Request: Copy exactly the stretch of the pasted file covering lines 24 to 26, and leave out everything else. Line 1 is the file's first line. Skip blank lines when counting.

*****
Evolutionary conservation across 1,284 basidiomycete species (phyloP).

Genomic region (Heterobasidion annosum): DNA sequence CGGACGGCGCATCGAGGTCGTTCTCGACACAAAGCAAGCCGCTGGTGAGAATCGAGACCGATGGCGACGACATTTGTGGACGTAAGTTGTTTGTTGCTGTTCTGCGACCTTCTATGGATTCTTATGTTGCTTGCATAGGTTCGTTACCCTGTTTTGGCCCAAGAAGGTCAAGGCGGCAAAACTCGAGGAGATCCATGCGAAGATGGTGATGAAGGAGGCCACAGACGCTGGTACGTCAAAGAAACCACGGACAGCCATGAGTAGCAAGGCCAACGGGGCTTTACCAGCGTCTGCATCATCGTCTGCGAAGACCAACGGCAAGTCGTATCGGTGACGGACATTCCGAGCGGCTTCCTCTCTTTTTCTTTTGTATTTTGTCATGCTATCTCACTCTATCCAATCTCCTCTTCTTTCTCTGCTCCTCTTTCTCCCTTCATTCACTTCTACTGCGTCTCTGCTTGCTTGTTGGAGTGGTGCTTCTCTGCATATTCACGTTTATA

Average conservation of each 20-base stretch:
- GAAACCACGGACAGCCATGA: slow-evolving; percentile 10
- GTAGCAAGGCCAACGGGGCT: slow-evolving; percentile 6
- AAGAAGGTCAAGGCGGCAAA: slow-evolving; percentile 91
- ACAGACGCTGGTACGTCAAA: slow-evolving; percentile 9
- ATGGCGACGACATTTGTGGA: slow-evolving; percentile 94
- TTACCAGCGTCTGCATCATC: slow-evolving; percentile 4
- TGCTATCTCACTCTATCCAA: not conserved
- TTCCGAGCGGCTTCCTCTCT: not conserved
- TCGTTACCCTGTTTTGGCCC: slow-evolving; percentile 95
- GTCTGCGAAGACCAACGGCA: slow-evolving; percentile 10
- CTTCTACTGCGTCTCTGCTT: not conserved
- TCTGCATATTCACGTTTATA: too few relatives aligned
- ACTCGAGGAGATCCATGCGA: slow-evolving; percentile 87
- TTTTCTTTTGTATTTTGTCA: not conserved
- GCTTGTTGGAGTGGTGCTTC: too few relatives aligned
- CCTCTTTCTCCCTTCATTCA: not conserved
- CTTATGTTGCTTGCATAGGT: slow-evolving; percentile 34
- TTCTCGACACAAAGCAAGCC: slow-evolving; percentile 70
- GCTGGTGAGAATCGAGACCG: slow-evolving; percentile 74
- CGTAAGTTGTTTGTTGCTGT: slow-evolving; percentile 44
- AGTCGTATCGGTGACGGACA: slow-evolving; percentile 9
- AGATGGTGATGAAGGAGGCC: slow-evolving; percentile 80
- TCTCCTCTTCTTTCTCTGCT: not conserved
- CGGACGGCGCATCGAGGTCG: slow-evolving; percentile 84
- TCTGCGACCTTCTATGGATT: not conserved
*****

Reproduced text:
- AGTCGTATCGGTGACGGACA: slow-evolving; percentile 9
- AGATGGTGATGAAGGAGGCC: slow-evolving; percentile 80
- TCTCCTCTTCTTTCTCTGCT: not conserved